ITV News has uncovered further allegations of bullying, and physical and emotional abuse within gymnastics.
Including an eight-year-old girl who says she has already experienced abuse in the sport she loves.
At just seven-years-old, Paige Southern-Reason says she was tied to a horizontal bar and left hanging there - her pain and cries ignored.
The young gymnast said she was pushed "harder and harder" despite being in tears during training.
The alleged abuse took place at the Heathrow Gymnastics Club where, Paige says, coaches would shout in her face in front of a gym full of people.
Kerry Southern says it was 'devastating' to hear what her daughter had been through:
On its website Heathrow Gymnastics claims to be accredited by the British Olympic Association (BOA).
It is not and the BOA has asked the club to remove the misinformation.
A Welsh Champion, Paige fears speaking out will damage her future career.
She has good reason for her fears, staff at the club warned her if she told her parents then she'd be punished further.
But the young gymnast is determined to help other children who might have similar experiences in the sport and so has bravely shared her story.
Paige's experience is not an isolated case.
Former elite British gymnast, Margaux Derakhshan, is one of many athletes ITV News has spoken to who say they too have experienced - or been witness to - abuse at the Heathrow Club.
Now 19, she trained at the Heathrow Gymnastics Club for five years from when she was five-years-old.
Ms Derakhshan told ITV News "the most common" abuse she witnessed was "girls being insulted - being called fat, ugly, stupid."
Margaux Derakshan tells ITV News what she witnessed:
"One was called an idiot," she said.
"Other things, more serious was physical abuse.
"One girl was pushed to the floor and dragged by her hair out of the gym just because she couldn’t get the choreography right."
Weight as a means of bullying is something athletes have told ITV News exists in the sport as a whole - beyond the one club.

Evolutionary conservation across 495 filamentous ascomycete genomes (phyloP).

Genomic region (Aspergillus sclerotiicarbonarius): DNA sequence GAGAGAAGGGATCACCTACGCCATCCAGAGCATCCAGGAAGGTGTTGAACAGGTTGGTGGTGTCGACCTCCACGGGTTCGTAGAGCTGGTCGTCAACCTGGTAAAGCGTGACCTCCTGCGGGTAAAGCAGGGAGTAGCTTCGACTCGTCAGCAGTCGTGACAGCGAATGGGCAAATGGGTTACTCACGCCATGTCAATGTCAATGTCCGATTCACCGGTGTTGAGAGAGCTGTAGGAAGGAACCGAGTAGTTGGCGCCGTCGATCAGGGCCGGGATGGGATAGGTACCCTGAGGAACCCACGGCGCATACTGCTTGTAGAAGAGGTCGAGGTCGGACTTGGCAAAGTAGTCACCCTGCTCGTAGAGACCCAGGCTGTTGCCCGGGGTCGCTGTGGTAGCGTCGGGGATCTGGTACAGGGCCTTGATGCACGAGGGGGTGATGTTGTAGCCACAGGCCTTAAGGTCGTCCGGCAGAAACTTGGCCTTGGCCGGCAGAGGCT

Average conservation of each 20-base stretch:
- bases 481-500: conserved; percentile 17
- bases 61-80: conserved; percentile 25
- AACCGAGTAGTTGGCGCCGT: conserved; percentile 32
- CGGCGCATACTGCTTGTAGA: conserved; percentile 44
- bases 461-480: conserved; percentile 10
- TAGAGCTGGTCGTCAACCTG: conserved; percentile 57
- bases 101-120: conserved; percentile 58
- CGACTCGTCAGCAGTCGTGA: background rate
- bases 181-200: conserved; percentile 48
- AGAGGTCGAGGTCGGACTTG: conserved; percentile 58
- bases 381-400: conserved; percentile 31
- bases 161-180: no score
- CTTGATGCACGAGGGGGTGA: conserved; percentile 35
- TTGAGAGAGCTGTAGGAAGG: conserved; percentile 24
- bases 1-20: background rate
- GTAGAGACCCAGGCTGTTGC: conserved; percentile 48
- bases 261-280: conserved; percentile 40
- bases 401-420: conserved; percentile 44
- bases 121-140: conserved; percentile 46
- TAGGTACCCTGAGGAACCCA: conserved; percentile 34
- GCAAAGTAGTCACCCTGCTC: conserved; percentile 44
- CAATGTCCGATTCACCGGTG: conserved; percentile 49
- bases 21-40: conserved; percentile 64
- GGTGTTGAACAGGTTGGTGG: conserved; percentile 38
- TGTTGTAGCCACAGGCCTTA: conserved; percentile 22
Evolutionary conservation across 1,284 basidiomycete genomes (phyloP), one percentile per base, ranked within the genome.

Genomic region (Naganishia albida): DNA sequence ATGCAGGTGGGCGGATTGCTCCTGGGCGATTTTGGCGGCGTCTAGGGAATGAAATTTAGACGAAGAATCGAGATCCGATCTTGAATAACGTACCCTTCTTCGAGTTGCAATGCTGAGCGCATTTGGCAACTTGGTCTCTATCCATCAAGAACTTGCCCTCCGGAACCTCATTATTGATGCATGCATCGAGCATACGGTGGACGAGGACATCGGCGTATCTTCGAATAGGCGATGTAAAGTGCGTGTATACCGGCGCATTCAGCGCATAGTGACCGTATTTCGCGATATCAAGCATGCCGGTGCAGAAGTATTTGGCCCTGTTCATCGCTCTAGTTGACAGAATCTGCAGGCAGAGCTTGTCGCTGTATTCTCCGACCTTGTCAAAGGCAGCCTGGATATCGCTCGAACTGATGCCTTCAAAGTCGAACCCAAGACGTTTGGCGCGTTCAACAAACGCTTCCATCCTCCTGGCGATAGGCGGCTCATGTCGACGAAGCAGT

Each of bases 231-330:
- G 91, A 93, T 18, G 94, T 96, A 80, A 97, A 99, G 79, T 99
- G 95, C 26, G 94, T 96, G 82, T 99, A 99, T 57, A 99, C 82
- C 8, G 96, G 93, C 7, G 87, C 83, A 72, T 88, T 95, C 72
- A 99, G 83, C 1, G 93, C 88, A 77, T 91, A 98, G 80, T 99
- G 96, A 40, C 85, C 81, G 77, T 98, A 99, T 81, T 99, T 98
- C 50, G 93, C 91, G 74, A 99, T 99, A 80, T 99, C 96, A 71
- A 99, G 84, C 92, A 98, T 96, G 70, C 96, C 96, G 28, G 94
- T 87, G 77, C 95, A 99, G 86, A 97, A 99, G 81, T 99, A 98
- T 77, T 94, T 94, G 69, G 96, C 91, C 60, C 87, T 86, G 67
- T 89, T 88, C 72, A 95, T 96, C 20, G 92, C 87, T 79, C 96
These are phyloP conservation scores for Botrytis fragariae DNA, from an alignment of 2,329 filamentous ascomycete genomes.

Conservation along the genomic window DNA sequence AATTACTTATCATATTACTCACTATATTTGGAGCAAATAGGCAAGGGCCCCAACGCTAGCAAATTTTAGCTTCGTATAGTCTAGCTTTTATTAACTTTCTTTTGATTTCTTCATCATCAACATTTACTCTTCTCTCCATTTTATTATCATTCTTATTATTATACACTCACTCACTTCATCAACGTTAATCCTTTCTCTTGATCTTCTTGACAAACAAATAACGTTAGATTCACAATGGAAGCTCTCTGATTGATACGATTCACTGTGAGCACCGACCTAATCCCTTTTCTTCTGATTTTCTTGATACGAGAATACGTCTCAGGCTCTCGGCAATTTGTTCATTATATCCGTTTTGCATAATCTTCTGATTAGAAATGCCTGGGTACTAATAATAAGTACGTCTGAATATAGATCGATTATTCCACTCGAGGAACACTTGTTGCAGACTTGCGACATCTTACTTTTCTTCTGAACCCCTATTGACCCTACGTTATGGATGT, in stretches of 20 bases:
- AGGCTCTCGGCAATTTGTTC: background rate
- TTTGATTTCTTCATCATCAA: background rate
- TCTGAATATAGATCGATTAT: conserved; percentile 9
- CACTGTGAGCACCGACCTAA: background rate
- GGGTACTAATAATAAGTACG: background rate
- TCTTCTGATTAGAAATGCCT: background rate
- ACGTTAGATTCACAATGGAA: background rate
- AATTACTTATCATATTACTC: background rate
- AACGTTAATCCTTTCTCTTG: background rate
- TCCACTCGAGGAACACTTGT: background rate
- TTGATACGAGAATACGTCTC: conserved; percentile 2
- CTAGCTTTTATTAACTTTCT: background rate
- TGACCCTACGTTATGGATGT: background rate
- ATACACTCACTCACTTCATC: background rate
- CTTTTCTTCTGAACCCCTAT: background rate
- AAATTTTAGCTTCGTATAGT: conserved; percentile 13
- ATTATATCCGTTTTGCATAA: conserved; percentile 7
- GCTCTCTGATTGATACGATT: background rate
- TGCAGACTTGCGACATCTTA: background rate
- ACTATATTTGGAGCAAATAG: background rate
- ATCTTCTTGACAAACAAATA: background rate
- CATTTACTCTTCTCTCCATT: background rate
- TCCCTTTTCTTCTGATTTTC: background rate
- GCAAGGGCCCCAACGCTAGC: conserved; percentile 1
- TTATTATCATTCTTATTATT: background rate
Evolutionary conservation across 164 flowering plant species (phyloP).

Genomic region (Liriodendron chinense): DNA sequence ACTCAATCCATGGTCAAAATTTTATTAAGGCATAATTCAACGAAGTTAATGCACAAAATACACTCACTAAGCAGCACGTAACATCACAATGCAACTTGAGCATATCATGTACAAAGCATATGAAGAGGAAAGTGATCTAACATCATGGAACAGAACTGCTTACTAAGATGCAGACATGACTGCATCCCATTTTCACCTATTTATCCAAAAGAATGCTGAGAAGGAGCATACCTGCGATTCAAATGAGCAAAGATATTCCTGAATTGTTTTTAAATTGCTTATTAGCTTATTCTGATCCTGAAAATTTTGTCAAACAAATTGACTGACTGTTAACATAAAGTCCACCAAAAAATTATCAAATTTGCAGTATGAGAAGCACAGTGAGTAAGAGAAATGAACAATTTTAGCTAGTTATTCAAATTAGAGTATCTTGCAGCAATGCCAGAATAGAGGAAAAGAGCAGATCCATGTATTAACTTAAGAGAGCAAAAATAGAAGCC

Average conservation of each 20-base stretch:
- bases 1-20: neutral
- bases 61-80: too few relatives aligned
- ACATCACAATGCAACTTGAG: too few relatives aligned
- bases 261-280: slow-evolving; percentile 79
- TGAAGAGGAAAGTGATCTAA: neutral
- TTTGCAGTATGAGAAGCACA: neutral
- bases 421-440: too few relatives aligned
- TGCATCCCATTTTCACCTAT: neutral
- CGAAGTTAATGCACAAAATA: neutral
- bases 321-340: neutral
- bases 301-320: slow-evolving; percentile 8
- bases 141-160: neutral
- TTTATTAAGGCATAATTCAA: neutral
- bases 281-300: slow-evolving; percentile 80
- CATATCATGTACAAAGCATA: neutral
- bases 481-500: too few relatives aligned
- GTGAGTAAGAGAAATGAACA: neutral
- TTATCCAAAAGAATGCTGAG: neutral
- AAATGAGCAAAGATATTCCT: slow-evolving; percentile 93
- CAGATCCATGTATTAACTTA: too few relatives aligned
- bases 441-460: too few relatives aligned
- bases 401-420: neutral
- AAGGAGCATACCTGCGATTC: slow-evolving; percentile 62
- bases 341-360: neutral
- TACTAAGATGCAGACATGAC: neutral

Olympic gymnast Francesca Fox: 'I was told constantly that I was fat':
Francesca Fox, one of Team GB's rhythmic gymnasts at the London 2012 Olympics says she is still damaged by a career dominated by body-shaming.
"I already got told I was fat, at aged 10," she told ITV News.
Something that went on "daily" she says, until she retired from the sport 10 years later.
Francesca Fox says it has left her with lasting problems:
Following ITV News' reports into allegations of abuse in the sport, British Gymnastics has announced an independent review into what it called "concerns raised by a number of British gymnasts about mistreatment".
Making the announcement, Jane Allen, CEO of British Gymnastics, said: "The behaviours we have heard about in recent days are completely contrary to our standards of safe coaching and have no place in our sport."
She added: "The British Gymnastics Integrity Unit is set up to investigate all allegations when reported or identified by our national network of club and regional Welfare Officers."
But conceded: "However, it is clear that gymnasts did not feel they could raise their concerns to British Gymnastics and it is vital that an Independent Review helps us better understand why so we can remove any barriers as quickly as possible."
Ms Allen said: "There is nothing more important for British Gymnastics than the welfare of our gymnasts at every level of our sport".
ITV News Sports Editor Steve Scott on the reaction to the pledge of a review:
A spokesperson for the British Olympic Association told ITV News they were "alarmed" by the allegations ITV News has reported.
The statement continued: "No athlete should suffer abuse in pursuit of their sporting ambitions.
"Whilst the BOA is not responsible for the training of athletes, we clearly have an interest in their safety and wellbeing, and believe all such allegations deserve to be fully investigated for the benefit of the athletes involved and to reassure the wider sporting community."